By Elizabeth Grossman
After posting yesterday’s story, I began to learn what a hub of chemical-intensive industry the region of Japan most directly affected by the earthquake an tsunami is. Hit with varying degrees of damage from the earthquake and tsunami are more than a dozen major petrochemical plants, most, according to a March 14 Goldman Sachs memo to investors, built in the 1970s. In addition, numerous factories that manufacture agrochemicals, silicon wafers, semiconductors, photovoltaic cells, and other high-tech items have all suffered damage as have warehouses and shipping container depots. Some of these are in coastal areas, some close to where the quake and tsunami hit hardest, near Fukushima and Sendai.
Precise details are now just emerging, but a March 14 story in EE Times, a publication that covers the electronics engineering industry, also reports damage to automotive plants as well as power outages and aftershocks that are affecting operations further from the disaster’s epicenter. Among the plants affected is a Texas Instruments fabricator in Miho that suffered major damage to its “infrastructure systems for delivering chemicals, gases, water and air.” A Canon plant in Utsunomiya that makes specialized lenses “suffered extensive damage,” reports The New York Times.
Although oil refineries and chemical plants may be the obvious sources of potentially hazardous chemical releases, it’s important to remember that silicon wafer and semiconductor production involves use of numerous hazardous chemicals, including flammable and corrosive gases. Even under normal operating conditions, use and storage of these materials poses risks that must be addressed. What is already a difficult job of assessing damage and beginning clean-up and repair – work that involves many obvious potential health and safety hazards – has been made considerably more difficult by not only the physical damage wrought by the earthquake and tsunami but now hazards from nearby nuclear power plants.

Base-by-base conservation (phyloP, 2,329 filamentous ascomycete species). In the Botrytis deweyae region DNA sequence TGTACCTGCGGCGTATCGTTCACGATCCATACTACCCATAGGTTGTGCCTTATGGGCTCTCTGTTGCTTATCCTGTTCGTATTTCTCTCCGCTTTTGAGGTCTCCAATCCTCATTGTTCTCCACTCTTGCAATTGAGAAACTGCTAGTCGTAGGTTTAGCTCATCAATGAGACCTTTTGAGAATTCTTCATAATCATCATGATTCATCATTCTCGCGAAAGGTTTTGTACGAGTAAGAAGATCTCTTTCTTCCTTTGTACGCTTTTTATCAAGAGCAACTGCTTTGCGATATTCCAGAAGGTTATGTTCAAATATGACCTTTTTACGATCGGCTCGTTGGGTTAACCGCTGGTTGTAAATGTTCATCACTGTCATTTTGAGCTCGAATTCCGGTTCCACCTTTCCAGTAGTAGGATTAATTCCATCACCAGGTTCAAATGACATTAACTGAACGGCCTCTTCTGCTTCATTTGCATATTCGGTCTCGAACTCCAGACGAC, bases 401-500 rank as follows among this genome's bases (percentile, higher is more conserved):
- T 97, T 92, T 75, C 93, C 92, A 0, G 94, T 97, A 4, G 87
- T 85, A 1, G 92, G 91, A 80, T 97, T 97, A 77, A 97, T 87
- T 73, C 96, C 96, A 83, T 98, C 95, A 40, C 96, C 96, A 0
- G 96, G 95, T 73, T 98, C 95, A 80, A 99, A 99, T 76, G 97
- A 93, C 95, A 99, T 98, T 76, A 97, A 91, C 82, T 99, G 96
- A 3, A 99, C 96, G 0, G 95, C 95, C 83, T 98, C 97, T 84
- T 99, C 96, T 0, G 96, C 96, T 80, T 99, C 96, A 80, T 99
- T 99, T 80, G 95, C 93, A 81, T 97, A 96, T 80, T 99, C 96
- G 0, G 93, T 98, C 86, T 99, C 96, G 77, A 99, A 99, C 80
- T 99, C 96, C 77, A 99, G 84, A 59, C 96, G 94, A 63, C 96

As I read through the list of petrochemical plants, silicon wafer and semiconductor plants imperiled by the disaster and watched news of the ongoing nuclear crisis including the plant workers Japanese Prime Minister Naoto Kan described as “risking their lives to inject water to cool the reactor cores,” I thought of something Paul Anastas (now assistant administrator for the EPA’s Office of Research and Development) said a couple of years ago when explaining how we now manage chemical hazards. “We currently deal with chemical security through guns, guards, and gates rather than by redesigning materials,” said Anastas. “Protective measures against hazards can and will fail. And when they fail, risk goes to the maximum.”
Elizabeth Grossman is the author of Chasing Molecules: Poisonous Products, Human Health, and the Promise of Green Chemistry, High Tech Trash: Digital Devices, Hidden Toxics, and Human Health, and other books. Her work has appeared in a variety of publications including Scientific American, Salon, The Washington Post, The Nation, Mother Jones, Grist, and the Huffington Post. Chasing Molecules was chosen by Booklist as one of the Top 10 Science & Technology Books of 2009 and won a 2010 Gold Nautilus Award for investigative journalism.